A DESIGN DEFECT IN THE DALKON SHIELD, an intrauterine device marketed by A. H. Robins Company in the early 1970s, seriously injured thousands of women; some died as a result of septic abortions, while others experienced nonfatal septic abortions, pelvic inflammatory disease or perforated uteruses, or gave birth to children with birth defects. Robins suspended sales of the product in the United States in 1974 and halted foreign sales in 1975.
The special tragedy of the Dalkon Shield disaster was that it easily could have been avoided, had Robins demonstrated a minimal concern for the health of the women in whom the devices were implanted. The company relied on inadequate tests, and ignored warnings from a co-inventor of the product and a quality control supervisor at the plant which produced the Dalkon Shield, as well as early reports of injuries suffered by Dalkon Shield users.
Bending the Law is Richard Sobol's compelling account of how a second injustice - also one entirely preventable - was done to Dalkon Shield victims in the Richmond, Virginia court of Judge Robert Merhige. In a careful and detailed fashion, Sobol traces how Robins manipulated bankruptcy law to limit its liability and how Merhige abused the rights of the injured Dalkon Shield users in order to resolve the case according to his predetermined plans.
In August 1985, having resolved more than 7,000 suits by Dalkon Shield victims but facing thousands more, Robins filed for bankruptcy in Richmond. The filing led to the transfer of all Dalkon Shield victims' cases to Merhige's court.
Among the results of Robins' maneuvering and Merhige's handling of the case: a group of aggressive attorneys representing Dalkon Shield victims in the suits against Robins were prevented from representing them in the bankruptcy proceedings; Dalkon Shield victims were prevented from suing Robins for punitive damages; andthe victims were unable to sue E. Claiborne Robins Sr., chair of the company's board, and E. Clairborne Robins, Jr., president and chief executive officer of the corporation, despite their potential personal liability for the company's misconduct.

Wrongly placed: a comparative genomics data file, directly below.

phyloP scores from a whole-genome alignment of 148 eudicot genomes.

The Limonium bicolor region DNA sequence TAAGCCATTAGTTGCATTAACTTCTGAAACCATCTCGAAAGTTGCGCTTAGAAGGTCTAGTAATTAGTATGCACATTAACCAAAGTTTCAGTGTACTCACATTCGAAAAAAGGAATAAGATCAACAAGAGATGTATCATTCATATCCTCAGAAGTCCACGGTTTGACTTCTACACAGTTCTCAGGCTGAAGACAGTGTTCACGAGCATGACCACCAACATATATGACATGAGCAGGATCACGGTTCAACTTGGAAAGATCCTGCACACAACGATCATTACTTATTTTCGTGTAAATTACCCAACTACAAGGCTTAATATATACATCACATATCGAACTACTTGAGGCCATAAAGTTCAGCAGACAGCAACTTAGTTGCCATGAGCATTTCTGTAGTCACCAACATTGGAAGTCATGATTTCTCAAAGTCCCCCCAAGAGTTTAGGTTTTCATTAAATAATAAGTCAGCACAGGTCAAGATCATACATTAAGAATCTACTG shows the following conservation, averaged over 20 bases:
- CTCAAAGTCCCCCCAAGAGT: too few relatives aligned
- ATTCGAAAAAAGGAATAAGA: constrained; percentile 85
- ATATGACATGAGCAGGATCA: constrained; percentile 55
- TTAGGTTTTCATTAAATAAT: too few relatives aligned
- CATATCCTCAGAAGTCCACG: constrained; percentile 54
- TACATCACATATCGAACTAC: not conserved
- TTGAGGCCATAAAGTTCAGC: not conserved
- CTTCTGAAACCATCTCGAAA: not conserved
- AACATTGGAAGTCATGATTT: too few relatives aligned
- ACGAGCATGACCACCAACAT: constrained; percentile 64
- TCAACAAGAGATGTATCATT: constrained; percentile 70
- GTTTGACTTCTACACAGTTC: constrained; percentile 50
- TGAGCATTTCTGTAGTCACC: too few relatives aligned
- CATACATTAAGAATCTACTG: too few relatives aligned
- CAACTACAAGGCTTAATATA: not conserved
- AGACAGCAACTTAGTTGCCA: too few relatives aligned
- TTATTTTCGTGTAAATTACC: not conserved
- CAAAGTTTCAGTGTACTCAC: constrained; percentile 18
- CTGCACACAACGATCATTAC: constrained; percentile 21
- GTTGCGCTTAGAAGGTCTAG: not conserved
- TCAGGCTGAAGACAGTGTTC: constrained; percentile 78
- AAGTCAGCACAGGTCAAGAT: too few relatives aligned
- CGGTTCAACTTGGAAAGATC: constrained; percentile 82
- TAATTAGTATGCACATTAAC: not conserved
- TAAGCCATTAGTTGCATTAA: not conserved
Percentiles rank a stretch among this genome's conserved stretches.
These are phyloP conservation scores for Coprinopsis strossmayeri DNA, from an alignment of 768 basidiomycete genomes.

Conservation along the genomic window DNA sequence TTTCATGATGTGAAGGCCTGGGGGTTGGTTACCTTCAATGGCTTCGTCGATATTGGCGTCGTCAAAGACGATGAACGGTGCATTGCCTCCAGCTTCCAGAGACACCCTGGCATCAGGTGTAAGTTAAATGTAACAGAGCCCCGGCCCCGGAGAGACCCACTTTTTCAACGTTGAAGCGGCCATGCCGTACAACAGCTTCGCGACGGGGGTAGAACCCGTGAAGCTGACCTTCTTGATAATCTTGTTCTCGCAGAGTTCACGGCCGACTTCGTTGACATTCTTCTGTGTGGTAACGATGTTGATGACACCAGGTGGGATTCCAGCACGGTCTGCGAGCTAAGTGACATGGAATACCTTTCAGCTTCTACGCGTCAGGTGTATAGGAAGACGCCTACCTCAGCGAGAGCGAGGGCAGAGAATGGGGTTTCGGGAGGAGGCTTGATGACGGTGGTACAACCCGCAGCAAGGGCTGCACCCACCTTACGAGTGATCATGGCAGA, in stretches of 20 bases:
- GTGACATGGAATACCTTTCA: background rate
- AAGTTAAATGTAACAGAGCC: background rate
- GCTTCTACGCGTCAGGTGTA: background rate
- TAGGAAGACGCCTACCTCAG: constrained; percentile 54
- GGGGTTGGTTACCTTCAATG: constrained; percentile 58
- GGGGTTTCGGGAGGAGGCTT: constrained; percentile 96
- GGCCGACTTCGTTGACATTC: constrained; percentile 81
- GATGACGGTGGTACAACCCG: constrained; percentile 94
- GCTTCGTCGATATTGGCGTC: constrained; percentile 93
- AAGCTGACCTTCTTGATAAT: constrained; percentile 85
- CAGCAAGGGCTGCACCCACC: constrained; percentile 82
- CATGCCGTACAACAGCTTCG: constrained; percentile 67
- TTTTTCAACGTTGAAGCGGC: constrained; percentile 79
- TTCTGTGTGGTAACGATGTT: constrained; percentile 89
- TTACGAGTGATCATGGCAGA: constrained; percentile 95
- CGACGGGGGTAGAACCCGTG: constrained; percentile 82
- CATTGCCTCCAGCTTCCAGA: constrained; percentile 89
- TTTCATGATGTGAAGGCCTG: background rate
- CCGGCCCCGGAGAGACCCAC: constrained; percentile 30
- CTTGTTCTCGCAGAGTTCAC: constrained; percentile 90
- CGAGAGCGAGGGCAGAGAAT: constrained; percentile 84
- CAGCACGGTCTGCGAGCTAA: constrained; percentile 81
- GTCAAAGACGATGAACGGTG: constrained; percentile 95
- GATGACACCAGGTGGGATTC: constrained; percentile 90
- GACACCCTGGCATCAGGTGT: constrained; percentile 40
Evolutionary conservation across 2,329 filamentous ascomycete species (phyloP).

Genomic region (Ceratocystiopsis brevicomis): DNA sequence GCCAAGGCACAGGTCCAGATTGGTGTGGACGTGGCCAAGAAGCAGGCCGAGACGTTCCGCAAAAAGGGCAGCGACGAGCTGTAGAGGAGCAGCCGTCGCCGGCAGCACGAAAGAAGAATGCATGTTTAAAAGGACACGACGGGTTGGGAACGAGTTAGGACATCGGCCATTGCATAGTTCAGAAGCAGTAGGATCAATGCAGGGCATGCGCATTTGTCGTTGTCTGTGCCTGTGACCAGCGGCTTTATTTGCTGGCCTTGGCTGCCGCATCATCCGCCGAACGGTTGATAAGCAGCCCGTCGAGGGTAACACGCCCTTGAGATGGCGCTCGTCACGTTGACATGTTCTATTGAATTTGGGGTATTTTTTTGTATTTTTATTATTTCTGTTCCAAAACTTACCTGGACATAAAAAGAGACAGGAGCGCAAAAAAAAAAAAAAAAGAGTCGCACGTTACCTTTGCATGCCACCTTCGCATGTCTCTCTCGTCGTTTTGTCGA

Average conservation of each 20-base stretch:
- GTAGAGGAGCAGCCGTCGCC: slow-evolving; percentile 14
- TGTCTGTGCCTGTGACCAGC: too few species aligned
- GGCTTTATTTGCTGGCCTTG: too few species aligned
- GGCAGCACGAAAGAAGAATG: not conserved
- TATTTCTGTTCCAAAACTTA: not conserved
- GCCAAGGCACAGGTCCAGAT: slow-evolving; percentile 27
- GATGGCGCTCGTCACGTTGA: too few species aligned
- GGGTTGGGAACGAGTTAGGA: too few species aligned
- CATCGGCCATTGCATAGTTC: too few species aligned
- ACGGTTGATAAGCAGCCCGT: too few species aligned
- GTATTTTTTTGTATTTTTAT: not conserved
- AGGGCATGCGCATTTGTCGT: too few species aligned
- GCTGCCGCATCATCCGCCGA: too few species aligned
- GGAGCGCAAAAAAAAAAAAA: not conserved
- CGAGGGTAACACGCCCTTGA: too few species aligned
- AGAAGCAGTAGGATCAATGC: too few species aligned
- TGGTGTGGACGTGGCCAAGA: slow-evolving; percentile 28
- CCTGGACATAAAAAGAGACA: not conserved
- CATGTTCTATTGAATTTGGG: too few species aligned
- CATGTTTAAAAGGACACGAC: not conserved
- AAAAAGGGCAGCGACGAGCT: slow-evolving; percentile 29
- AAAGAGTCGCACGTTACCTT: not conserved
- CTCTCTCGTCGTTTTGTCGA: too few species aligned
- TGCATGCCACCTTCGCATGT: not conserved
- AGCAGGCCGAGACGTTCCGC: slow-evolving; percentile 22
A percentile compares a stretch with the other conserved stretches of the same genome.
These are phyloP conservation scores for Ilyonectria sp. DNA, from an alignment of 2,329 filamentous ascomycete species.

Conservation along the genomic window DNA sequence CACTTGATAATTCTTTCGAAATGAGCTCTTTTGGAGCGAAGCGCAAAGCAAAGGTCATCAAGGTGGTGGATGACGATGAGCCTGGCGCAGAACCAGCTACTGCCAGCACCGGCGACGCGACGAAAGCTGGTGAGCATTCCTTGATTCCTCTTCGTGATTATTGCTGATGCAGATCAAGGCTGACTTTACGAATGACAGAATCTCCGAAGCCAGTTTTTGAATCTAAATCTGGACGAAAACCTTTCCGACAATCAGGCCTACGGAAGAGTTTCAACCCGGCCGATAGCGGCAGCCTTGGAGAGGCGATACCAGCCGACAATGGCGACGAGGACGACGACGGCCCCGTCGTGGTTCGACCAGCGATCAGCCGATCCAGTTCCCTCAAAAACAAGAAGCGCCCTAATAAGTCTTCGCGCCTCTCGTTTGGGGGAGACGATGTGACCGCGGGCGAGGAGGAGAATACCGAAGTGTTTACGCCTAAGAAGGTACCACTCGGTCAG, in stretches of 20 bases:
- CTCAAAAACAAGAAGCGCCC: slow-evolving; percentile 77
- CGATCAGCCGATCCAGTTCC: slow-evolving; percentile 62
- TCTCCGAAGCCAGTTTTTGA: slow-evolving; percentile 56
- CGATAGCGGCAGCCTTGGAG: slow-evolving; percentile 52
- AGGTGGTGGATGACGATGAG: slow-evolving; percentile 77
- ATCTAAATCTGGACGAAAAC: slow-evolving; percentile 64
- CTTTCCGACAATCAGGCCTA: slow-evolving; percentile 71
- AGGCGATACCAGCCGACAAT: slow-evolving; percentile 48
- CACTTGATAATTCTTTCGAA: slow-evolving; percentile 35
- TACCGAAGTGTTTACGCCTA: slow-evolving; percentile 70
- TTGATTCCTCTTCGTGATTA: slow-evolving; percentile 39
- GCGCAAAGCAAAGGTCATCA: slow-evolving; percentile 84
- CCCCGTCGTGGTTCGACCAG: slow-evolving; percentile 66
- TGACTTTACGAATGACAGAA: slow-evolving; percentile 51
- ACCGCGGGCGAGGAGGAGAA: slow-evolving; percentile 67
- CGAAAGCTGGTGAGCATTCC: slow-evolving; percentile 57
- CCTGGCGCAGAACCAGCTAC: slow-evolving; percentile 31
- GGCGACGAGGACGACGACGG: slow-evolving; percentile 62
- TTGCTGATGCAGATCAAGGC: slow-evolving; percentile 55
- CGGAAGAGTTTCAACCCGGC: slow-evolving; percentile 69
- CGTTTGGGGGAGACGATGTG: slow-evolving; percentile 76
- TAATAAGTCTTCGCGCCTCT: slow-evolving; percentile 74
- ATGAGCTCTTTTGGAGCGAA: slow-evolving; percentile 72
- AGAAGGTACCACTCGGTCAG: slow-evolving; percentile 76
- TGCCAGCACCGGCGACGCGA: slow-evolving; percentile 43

One of the most striking aspects of Sobol's account is how the women injured by the Dalkon Shield were denied any voice in the proceedings. At the hearing to estimate the amount owed to all of the injured women, for example, Merhige refused to allow any of the victims to testify. In fact, Merhige determined that the women had no special right even to attend the hearing, despite their status as "parties in interest" and their legal right to be present. The overflow crowd at the first day of the estimation hearing, Sobol writes, "was treated just as curiosity seekers are treated at a sensational trial: they were admitted if there was room." Merhige's decision not to move the proceedings to a sufficiently large room, Sobol notes, was consistent with his stated view that there was not "any need for the ladies to stay around."
Ultimately, the bankruptcy proceedings were resolved by American Home Products' purchase of Robins. AHP paid $2.255 billion to a trust fund set up to compensate Dalkon Shield victims and issued $916 million of its own stock to Robins' stockholders. AHP - which, one industry analyst said, accomplished "the steal of the century" in acquiring Robins - and Robins' shareholders, particularly the Robins family, which received $385 million in AHP stock, were the winners in the proceedings. The big losers in the action were women outside of the United States, who are likely to have failed to have filed a claim by Merhige's imposed deadline, and U.S. women with serious injuries. Merhige denied women with serious injuries their right to have a jury determine their just compensation, and those women's share of the trust fund will be diluted by hundreds of thousands of claims by women with relatively minor injuries.
- Robert Weissman